Gag Reflex

Billed as the ‘fastest gameshow in the known universe’, Reflex’s running time of 45 minutes is therefore a perpetual disappointment and from watching it, a slap in the face to literalism. Failing in only the way that BBC gameshows can, it strikes an uneasy and unwise balance between the futuristic severity of The Cube and raucous family fun of The Generation Game; a dystopian hellscape with Radio 2 on in the background *shudder*.


The show hangs it’s hat on the use of slow motion cameras to capture the super quick tasks the teams are set. Sadly, it is in this that the problems lie, as there is about 1 minute of actual action stretched beyond breaking point with replays replaying ad infinitum. One task involved the contestants lying on a large balloon which is then popped and upon landing on a crash mat they have to hit out a light; in real time, that would last 2 seconds but with Reflex it was:

Slow motion balloon popping *cut* slow motion balloon popping *cut* slow motion balloon popping *cut* slow motion balloon popping *cut*  person falling *cut*  person falling *cut*  person falling *cut*  person falling and on for three more minutes.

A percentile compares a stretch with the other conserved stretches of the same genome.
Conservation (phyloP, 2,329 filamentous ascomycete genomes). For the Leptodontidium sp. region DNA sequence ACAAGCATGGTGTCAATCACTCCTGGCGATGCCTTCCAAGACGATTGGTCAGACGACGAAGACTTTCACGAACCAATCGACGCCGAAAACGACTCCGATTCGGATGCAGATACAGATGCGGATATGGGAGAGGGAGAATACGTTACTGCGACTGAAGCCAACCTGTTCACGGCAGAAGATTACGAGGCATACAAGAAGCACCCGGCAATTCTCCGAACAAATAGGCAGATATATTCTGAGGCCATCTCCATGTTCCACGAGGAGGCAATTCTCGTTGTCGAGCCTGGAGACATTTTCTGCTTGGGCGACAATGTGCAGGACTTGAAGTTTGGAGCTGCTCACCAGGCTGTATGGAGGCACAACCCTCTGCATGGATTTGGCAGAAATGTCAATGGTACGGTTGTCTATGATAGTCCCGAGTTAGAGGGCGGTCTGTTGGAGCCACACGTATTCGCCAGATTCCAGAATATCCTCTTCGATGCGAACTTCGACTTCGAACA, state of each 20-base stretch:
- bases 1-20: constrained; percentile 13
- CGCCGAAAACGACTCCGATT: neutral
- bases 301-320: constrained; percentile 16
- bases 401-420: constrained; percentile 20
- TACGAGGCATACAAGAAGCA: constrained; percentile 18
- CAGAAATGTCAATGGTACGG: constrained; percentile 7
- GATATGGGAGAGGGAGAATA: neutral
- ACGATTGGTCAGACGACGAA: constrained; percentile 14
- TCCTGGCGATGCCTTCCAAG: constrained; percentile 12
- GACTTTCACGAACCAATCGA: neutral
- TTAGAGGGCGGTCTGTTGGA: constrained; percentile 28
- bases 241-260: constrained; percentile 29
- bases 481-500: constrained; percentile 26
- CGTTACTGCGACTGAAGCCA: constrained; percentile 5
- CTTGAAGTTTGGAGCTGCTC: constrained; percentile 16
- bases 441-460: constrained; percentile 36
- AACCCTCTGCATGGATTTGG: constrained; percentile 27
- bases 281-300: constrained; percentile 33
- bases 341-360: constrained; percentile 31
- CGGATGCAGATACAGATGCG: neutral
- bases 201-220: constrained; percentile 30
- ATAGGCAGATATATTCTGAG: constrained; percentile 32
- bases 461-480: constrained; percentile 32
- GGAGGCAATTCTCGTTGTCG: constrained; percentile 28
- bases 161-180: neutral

I was trying so hard to stop myself from screaming that I burst a blood vessel in my eye, so desperate was I to be rescued from the tyranny of slow motion (those who have walked behind tourists on London streets will know exactly the problem). Effects like these are meant to accentuate the details of the games rather than provide the context of it; viewers need to get a sense of how quickly these games are over to appreciate the use of the slow motion cameras as opposed to be given blunt force trauma by them.

Then there is Shane Richie, who doesn’t need to have a ‘slo-mo’ camera to make time feel like it is standing still. His jokes are older than the tired polo shirts they make the teams wear and all delivered with the cheeky insouciance of that person in the pub who you wish would choke on a pork scratching.

In all, Reflex is like a man on a rack being slowly pulled apart. And when it happens, I’d love to see it in slow-motion.


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